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YouTube to expand teams reviewing extremist content

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Alphabet Inc’s YouTube said on Monday it plans to add more people next year to review and remove violent or extremist content on the video platform.

YouTube is taking stern actions to protect its users against inappropriate content with stricter policies and larger enforcement teams, YouTube CEO Susan Wojcicki said in a blog post.

“We are also taking aggressive action on comments, launching new comment moderation tools and in some cases shutting down comments altogether,” Wojcicki said.

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The goal is to bring the total number of people across Google working to address content that might violate its policies to over 10,000 in 2018, she said.

YouTube last week updated its recommendation feature to spotlight videos users are likely to find the most gratifying, brushing aside concerns that such an approach can trap people in bubbles of misinformation and like-minded opinions.

YouTube had been facing a lot of criticism from advertisers and regulators and advocacy groups for failing to police content and account for the way its services shape public opinion.

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Egyptian pop singer jailed over music video inciting debauchery

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CAIRO — An Egyptian pop singer has been sentenced to two years in prison for ‘inciting debauchery’ in a racy music video clip.

A court in Cairo on Tuesday sentenced a little-known 21-year-old singer, Shyma Ahmed to two years in prison and fined 10,000 pounds ($560) for ‘inciting debauchery’ over a racy music video clip, a judicial source said.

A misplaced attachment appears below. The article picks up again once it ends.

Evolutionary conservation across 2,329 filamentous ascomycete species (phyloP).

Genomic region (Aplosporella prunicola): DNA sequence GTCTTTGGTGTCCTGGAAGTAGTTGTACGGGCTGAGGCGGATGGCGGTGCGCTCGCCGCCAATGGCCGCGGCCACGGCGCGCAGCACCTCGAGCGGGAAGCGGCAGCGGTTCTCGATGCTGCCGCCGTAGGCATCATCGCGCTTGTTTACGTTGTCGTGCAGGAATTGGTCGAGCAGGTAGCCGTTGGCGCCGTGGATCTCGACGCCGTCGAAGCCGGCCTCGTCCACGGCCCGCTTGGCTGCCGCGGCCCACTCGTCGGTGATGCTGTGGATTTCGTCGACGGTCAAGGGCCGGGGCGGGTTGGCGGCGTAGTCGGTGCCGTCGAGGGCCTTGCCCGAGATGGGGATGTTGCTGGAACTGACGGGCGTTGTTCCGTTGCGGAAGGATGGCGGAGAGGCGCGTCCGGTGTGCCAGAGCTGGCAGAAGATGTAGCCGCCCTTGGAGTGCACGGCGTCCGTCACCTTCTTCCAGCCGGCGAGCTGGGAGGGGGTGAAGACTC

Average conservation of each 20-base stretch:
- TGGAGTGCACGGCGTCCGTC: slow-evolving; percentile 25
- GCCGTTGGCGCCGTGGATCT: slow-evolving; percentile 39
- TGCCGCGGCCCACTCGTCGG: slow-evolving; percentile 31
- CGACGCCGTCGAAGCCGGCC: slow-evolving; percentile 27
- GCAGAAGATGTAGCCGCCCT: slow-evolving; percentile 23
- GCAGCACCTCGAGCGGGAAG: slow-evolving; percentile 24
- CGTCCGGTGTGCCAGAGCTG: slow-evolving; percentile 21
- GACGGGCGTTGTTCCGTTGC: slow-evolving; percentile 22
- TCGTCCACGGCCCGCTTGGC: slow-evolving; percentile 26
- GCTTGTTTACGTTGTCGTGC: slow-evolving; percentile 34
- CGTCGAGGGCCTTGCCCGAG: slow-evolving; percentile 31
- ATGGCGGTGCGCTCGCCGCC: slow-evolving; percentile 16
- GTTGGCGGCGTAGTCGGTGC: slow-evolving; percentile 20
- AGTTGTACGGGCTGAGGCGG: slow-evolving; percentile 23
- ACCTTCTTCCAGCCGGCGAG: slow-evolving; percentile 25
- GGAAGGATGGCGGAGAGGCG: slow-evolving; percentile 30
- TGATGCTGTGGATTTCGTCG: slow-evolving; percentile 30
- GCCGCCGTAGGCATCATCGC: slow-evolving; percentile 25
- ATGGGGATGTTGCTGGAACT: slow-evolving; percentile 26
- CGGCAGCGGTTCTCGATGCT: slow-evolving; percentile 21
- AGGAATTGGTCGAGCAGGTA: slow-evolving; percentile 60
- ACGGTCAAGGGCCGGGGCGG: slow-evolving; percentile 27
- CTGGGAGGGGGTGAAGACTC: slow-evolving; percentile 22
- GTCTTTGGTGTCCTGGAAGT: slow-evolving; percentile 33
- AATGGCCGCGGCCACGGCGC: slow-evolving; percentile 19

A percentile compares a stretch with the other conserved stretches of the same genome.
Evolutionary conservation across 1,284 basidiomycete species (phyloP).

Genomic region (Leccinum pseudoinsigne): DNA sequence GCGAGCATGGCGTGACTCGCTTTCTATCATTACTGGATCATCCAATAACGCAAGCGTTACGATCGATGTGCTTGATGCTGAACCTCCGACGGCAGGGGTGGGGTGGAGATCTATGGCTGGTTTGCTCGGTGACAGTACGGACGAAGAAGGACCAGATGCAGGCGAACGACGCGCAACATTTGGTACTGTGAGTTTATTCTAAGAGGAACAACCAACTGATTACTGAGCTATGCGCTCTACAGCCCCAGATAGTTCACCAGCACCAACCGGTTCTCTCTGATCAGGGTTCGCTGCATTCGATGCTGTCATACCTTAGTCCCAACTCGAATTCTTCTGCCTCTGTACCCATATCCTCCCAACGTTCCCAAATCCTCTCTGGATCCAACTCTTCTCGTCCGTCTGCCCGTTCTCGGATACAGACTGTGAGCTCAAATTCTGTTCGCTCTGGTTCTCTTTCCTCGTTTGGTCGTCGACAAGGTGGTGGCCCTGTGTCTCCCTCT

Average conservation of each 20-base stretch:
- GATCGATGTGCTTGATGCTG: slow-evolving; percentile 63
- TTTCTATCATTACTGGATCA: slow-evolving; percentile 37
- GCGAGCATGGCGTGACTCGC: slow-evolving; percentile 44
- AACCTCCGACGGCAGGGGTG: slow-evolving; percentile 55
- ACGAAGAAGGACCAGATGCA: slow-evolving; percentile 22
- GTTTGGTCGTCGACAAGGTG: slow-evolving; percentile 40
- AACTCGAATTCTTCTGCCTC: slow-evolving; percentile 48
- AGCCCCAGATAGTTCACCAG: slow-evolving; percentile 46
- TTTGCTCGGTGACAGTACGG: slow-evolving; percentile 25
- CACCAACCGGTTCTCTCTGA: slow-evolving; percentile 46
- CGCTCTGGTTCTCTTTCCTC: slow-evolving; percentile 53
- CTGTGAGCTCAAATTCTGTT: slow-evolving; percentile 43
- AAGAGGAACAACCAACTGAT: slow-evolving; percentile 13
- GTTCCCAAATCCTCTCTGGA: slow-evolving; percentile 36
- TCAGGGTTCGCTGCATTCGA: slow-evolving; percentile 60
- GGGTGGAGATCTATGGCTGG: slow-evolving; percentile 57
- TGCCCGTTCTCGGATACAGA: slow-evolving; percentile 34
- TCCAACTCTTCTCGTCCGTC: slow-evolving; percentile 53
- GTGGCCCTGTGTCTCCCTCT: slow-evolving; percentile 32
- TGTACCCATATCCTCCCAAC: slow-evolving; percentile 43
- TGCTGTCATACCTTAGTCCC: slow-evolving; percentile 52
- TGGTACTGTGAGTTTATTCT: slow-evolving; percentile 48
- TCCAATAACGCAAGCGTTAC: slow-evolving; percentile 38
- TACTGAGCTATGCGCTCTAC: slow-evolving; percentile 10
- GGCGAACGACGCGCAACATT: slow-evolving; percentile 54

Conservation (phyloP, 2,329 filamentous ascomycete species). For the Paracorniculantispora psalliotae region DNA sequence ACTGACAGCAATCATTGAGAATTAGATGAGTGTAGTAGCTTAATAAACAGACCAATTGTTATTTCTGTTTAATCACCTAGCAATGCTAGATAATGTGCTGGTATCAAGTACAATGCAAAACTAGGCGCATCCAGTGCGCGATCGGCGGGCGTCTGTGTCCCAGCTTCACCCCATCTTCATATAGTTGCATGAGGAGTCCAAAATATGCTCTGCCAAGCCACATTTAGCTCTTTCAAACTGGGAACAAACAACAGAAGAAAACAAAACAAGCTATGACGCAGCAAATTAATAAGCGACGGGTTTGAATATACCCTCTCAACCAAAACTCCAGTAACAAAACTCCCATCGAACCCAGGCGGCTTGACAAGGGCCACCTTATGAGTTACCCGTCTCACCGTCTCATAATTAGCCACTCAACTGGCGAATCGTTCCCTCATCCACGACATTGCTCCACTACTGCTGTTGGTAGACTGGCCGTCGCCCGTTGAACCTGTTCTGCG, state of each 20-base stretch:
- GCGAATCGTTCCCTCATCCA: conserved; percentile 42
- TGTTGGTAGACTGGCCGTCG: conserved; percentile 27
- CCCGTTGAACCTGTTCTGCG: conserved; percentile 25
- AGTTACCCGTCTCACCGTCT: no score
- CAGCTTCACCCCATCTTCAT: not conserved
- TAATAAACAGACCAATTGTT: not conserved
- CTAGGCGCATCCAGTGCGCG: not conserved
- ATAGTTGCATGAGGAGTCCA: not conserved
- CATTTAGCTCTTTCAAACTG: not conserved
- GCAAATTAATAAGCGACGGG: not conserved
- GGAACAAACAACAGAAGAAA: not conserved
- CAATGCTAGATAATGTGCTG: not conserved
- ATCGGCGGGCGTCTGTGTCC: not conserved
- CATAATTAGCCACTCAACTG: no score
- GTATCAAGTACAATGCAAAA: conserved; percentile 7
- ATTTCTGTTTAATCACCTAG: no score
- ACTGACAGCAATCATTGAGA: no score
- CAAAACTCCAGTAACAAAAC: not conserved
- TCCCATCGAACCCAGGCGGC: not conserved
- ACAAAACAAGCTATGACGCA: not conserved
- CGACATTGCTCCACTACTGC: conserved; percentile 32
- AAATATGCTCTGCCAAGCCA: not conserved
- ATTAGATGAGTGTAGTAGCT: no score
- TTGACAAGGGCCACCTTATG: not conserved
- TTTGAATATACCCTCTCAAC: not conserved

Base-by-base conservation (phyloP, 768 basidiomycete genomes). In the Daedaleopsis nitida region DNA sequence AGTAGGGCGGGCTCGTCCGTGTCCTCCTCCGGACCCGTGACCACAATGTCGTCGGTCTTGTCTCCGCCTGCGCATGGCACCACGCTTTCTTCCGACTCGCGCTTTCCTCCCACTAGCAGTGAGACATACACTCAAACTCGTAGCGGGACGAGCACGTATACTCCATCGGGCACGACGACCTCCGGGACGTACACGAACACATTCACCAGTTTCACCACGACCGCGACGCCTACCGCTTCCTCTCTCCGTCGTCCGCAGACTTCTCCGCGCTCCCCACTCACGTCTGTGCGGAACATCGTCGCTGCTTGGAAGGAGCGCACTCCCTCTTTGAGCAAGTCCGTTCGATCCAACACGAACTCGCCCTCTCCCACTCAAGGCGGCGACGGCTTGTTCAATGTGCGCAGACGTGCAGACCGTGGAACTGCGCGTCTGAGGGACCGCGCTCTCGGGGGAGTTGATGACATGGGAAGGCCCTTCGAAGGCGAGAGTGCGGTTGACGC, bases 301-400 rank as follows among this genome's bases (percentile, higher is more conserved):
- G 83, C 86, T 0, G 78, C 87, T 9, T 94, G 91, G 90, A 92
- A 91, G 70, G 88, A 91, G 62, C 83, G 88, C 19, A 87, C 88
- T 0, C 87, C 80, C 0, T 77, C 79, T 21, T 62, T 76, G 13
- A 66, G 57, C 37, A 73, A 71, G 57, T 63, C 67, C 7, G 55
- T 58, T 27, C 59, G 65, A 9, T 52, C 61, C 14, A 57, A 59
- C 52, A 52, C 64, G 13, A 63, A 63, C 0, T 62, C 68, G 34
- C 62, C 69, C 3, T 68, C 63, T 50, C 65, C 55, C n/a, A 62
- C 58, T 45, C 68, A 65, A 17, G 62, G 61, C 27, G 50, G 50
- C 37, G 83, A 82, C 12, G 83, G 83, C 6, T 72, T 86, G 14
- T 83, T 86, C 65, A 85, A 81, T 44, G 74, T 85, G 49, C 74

The director of the clip, Mohamed Gamal, also received the same sentence. Both can appeal the ruling.

Shyma was arrested on November 18, police said, following complaints about the video for her song ‘I Have Issues.’ In the video, she appears in a mock classroom licking an apple and appearing to mimic fellatio on a banana in front of a chalkboard scrawled with ‘Class #69.’

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“Singer Shyma presents a lesson in depravity to youths,” said the Youm 7 newspaper in an article after the video was released. In a Facebook post at the time, Shyma apologized for the video and said she had not anticipated the backlash.

“I didn’t imagine all this would happen and that I would be subjected to such a strong attack from everyone, as a young singer… who has dreamt from a young age of being a singer,” she wrote.

The authorities have cracked down on some artists in Egypt using wide-ranging morality laws.

In 2015, a court jailed a female dancer to a year in prison for “inciting debauchery” in a raunchy music video for a song called ‘Let Go of My Hand.’

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